01 June 2015 at 08:59



It’s been a really a saturated week on venture capital market. Among the M&A participants – Apple, Salesforce, Vox Media and Snapdeal, few interesting and smart startups all over the world raised money, new investment possibilities are announced.

M&A. Apple Acquires Augmented Reality Company Metaio

Apple has acquired Metaio, an augmented reality startup that launched way back in 2003 as an offshoot of a project at Volkswagen. The company’s site said it stopped taking new customers, and now a legal document shows Apple has bought it. The document confirms a transfer of shares of the startup to Apple on May 21st/22nd.

When asked, Apple responded with its standard reply it gives as confirmation of acquistions, “Apple buys smaller technology companies from time to time, and we generally do not discuss our purpose or plans.”

Metaio hadn’t taken traditional Silicon Valley venture capital, but had raised some money from Atlantic Bridge and Westcott.

The company is well established. Many impressive projects have been produced using its tools including one of with Ferrari that gives a potential buyer an AR tour of the car. Metaio boasts a big community of developers with a 1000 customers and 150,000 users worldwide in 30 countries.

M&A. Salesforce Acquires Smart Calendar Startup Tempo

Сalendar app Tempo announced that it has been acquired by Salesforce.com.

The company was incubated by SRI International, the birthplace of the voice-powered (and Apple-acquired) assistant Siri. When Tempo launched two years ago, founder and CEO Raj Singh pitched it as another type of assistant that automatically brings up relevant information for your meetings.

For example, when one looks up meetings in the Tempo app, he can view a map of the location (plus look up nearby parking lots or call an Uber), bring up social media posts from everyone invited and read related emails and documents. If it’s a conference call, one can also join the call with one tap.

Tempo goes on to say that joining Salesforce allows it to “continue our mission at a much larger scale.”

Whether that means Salesforce will use Tempo’s technology or is basically just hiring the Tempo team isn’t clear. Regardless, it’s bad news for users of the existing Tempo app, which is no longer accepting new users. The company plans to fully discontinue the app on June 30.

Tempo has raised $12.5 million in funding from investors, including Relay Ventures, Sierra Ventures, Mayfield Fund, Horizon Ventures, Qualcomm Ventures, SingTel Innov8, Miramar Venture Partner, Golden Venture Partners, Seavest Capital Partners and ENIAC Ventures.

M&A. Vox Media Acquires Re/code

Digital media conglomerate Vox Media has acquired Re/code, the technology industry news publication led by renowned tech journalists Kara Swisher and Walt Mossberg.

Financial details of the size of the deal, which was reportedly all-stock, have not been disclosed.

Re/code launched in January 2014 by Swisher and Mossberg and a number of their colleagues from AllThingsD, the erstwhile tech news vertical of the Wall Street Journal which spun out as an independent entity in September 2013 after months of negotiations. According to the New York Times, Re/code has 44 full-time employees, all of whom are expected to join Vox as part of the acquisition.

It’s also worth mentioning that Vox Media owns the Verge, so this deal brings two formidable tech publications — with quite different focuses and reporting styles — together under one roof.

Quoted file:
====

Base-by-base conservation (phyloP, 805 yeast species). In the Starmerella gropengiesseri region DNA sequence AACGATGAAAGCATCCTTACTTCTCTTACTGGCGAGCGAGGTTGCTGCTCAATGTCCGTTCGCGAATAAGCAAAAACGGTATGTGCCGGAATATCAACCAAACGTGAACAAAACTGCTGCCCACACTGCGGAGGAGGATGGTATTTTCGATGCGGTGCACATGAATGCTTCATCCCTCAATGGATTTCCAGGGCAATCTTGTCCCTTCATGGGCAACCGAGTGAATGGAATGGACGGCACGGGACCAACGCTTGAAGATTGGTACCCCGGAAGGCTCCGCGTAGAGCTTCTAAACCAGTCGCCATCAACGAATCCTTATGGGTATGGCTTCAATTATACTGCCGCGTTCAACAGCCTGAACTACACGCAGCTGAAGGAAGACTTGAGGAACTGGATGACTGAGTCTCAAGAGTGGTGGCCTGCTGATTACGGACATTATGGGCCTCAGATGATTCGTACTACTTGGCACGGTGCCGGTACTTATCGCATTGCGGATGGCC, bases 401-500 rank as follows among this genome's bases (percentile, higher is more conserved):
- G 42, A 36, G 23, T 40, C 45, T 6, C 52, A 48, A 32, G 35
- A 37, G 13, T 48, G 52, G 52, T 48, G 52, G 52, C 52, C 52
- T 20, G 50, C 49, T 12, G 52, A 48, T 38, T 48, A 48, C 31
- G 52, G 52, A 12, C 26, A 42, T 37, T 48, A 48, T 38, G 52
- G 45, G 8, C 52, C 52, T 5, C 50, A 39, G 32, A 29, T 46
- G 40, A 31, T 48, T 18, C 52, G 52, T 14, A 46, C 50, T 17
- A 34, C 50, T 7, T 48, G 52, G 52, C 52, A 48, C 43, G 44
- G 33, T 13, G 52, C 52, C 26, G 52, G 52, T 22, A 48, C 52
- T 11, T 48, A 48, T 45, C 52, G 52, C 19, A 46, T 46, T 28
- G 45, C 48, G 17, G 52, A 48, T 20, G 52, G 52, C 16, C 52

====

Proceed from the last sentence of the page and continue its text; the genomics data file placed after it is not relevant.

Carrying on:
M&A. Indian E-commerce Giant Snapdeal Acquires MartMobi To Build Its Mobile Platform

Snapdeal, one of the largest e-commerce players in India, has snapped up MartMobi for an undisclosed amount. Based in Hyderabad, Martmobi helped vendors build mobile apps and sites. Snapdeal said the acquisition will help improve its mobile experience for sellers and customers on its marketplace.

India is Asia’s fastest-growing smartphone market, according to IDC, and mobile is the first point of access for many Internet users. For e-commerce platforms, this means it is essential to make mobile apps and sites that are not only easy to browse and purchase from, but also navigable for vendors managing large amounts of inventory and transactions.

Mobile is important enough that Snapdeal competitor Myntra recently closed down its website to direct more customers to its apps, while Flipkart is also reportedly planning to go “app-only.”

STARTUP. Turkish Online Payment Company Iyzico Closes $6.2 Million Series B

Turkey’s Iyzico, which provides a platform to let e-commerce sites and other apps easily accept online payments, has raised a $6.2 million Series B. Leading the round is International Finance Corporation (IFC), the World Bank’s investing arm, while Istanbul-based VC 212, Endeavor Catalyst, and Austria’s Speedinvest also participated. The startup has now raised $9.4 million in total since it was founded in 2012.

Initially dubbed the ‘Stripe of Turkey’, in reference to the widely popular San Francisco-based payments company that it counts as a potential competitor, Iyzico says it will use the new capital to expand its research and development team, and “scale its payment technology globally.”

Specifically, the startup is planning to go beyond Turkey and target the Middle East, with the aim to become the leading payments platform in the region. Noteworthy is that neither Stripe nor Rocket Internet’s Stripe-clone Paymill has a local presence in Turkey (or the Middle East), a situation Iyzico and its backers believe can be exploited.

STARTUP. Taiwan-Based Media Startup The News Lens Raises Series A

The News Lens, an independent news site based in Taipei, has scooped up its Series A. The exact amount of the funding was undisclosed, but the startup tells it was between $1 million to $2 million.